Arduino – MAC address in EEPROM


Auto generated, persistent MAC address for Arduino Ethernet

Most serious Arduino projects are network connected using Ethernet, probably the most annoying thing about Arduino Ethernet shields is that they don’t each have a unique MAC address. This means that if you’re deploying a number (any number more than one, actually) on a local network then you’re going to run into trouble.

A lot of people and most examples on the Internet hard-code the MAC address into the sketch. This works for a one off project but becomes a liability when deploying multiple boards and puts a dependency in your code that presents issues down the track.

Generating a random MAC address is useful and quite simple but ideally we don’t what the MAC address of each node to change each time it boots, this can cause issues with DHCP and also having a persistent MAC address is useful for sending with messages over the network to uniquely identify which node it came from.

Below is a simple example sketch which generates a random MAC address and stores it in EEPROM (non-volatile memory, a typical Arduino has around 1K). The random MAC address is generated on first boot, on each subsequent boot after that it is read back out of EEPROM to ensure it stays the same.

#include <SPI.h>
#include <Ethernet.h>
#include <EEPROM.h>

byte mac[6] = { 0xBA, 0xBE, 0x00, 0x00, 0x00, 0x00 };
char macstr[18];

void setup() {
  Serial.begin(9600);
  // Random MAC address stored in EEPROM
  if (EEPROM.read(1) == '#') {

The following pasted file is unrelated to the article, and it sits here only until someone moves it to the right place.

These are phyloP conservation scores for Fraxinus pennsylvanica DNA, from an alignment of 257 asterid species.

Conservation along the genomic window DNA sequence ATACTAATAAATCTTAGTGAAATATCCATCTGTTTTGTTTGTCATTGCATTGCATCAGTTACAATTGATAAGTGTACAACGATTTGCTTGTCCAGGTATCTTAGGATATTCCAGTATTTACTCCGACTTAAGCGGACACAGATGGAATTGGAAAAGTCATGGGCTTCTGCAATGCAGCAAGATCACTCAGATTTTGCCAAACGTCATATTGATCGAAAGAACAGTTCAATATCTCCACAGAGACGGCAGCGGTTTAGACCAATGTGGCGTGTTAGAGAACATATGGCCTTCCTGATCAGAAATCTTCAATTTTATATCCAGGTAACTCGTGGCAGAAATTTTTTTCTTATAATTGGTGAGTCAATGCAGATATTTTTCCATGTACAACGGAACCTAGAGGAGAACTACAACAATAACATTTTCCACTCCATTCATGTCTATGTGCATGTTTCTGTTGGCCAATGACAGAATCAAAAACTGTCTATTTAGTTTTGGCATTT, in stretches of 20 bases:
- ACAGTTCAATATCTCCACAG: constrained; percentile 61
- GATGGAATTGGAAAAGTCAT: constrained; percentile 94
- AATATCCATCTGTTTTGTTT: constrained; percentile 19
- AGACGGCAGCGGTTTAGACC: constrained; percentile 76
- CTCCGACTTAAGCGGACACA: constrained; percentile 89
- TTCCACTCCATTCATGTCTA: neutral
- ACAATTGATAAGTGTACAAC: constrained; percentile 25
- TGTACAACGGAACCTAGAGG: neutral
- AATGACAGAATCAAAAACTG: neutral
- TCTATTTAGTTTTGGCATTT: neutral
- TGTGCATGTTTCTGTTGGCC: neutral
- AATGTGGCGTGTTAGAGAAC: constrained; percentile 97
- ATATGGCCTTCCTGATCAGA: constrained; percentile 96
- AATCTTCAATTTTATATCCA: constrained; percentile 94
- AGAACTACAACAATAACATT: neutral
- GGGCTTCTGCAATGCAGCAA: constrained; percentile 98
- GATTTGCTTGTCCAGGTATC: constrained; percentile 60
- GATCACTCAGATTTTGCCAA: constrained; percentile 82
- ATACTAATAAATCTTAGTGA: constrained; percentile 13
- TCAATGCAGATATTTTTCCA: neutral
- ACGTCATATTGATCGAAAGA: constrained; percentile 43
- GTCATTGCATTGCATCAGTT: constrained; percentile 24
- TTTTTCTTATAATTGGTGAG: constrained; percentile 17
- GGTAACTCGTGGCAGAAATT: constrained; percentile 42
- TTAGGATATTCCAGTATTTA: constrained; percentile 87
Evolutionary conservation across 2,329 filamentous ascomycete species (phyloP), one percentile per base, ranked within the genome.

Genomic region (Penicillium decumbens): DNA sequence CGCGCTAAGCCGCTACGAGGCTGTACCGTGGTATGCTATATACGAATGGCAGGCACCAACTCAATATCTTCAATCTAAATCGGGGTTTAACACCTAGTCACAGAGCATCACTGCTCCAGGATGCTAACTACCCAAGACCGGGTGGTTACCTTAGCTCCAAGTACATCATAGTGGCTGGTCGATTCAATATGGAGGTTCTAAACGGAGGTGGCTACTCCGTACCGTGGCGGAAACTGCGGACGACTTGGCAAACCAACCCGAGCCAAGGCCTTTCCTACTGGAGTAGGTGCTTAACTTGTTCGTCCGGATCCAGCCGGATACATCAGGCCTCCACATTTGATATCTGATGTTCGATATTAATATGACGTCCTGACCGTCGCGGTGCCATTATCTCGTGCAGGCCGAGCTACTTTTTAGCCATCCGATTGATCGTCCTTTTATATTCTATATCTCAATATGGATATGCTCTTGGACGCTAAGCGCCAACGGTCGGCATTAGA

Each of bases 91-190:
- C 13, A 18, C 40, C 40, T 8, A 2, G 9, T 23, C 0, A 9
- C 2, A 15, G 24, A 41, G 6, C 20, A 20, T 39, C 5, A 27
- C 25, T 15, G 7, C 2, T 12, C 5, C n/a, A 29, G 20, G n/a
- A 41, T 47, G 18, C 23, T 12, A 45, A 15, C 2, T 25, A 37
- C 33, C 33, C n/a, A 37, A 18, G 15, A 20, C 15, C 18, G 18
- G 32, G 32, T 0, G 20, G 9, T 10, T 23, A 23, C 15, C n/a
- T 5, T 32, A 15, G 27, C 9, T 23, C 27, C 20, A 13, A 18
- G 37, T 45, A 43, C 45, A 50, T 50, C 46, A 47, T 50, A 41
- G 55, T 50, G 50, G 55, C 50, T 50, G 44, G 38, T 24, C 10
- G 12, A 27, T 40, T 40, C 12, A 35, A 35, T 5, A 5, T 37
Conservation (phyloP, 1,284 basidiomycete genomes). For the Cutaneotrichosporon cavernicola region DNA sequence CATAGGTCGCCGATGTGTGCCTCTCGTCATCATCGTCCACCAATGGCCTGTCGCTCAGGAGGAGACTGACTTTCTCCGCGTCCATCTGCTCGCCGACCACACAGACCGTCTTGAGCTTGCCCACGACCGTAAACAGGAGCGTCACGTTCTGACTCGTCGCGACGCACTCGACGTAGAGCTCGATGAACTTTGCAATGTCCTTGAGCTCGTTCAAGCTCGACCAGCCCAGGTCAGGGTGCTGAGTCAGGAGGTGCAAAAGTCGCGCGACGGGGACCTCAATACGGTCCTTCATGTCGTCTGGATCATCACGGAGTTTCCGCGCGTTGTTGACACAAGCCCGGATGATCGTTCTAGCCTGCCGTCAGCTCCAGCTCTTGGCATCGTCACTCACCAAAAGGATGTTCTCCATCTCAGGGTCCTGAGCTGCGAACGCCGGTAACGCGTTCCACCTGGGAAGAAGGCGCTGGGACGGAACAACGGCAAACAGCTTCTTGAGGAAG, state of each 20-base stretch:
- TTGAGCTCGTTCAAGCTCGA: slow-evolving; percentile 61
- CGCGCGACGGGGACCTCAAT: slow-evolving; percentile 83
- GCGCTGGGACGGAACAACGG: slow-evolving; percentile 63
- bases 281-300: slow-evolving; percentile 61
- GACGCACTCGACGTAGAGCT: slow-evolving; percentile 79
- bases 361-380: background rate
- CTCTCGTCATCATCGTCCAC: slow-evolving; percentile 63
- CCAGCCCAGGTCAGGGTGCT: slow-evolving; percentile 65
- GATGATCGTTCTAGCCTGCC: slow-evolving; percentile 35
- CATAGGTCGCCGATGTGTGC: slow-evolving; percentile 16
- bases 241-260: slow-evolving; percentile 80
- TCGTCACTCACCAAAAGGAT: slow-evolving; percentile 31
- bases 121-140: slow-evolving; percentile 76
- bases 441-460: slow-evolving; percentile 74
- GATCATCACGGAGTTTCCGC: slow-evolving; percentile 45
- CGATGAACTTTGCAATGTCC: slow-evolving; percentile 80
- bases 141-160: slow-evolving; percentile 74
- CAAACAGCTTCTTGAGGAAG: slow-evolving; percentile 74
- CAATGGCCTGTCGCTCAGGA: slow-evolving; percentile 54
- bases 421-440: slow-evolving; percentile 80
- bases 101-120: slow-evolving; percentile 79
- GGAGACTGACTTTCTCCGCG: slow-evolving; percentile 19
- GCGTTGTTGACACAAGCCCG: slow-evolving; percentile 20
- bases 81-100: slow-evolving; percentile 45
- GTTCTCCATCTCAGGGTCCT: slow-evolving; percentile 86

for (int i = 2; i < 6; i++) {
      mac[i] = EEPROM.read(i);
    }
  } else {
    randomSeed(analogRead(0));
    for (int i = 2; i < 6; i++) {
      mac[i] = random(0, 255);
      EEPROM.write(i, mac[i]);
    }
    EEPROM.write(1, '#');
  }
  snprintf(macstr, 18, "%02x:%02x:%02x:%02x:%02x:%02x", mac[0], mac[1], mac[2], mac[3], mac[4], mac[5]);

  // Start up networking
  Serial.print("DHCP (");
  Serial.print(macstr);
  Serial.print(")...");
  Ethernet.begin(mac);
  Serial.print("success: ");
  Serial.println(Ethernet.localIP());
}

void loop() {
}

Feel free to use this example code for whatever you wish. The only thing to watch out for is if you are using EEPROM elsewhere in your sketch that you don’t clobber the values. You can remove the macstr variable and associated print lines to save on program space and RAM (memory) if you need it.

Below are some simple “C” routines to read and write the MAC string a different way.

#include <EEPROM.h>
#include "mac_eeprom.h"

uint8_t *getMACFromEEPROM()
{
	uint8_t mac[6];
	for (int i = 0; i < 6; i++) {
		mac[i] = EEPROM.read(EEPROM_MAC_OFFSET + i);
	}
	return mac;
}

void setMACToEEPROM(uint8_t *mac)
{
	for (int i = 0; i < 6; i++) {
		EEPROM.write(EEPROM_MAC_OFFSET + i, mac[i]);
	}
}
Header File “EEPROM.h”:
#ifndef mac_eeprom__h
#define mac_eeprom__h 1
#define EEPROM_MAC_OFFSET 0
uint8_t *getMACFromEEPROM();
void setMACToEEPROM(uint8_t *mac);
#endif

Enjoy!

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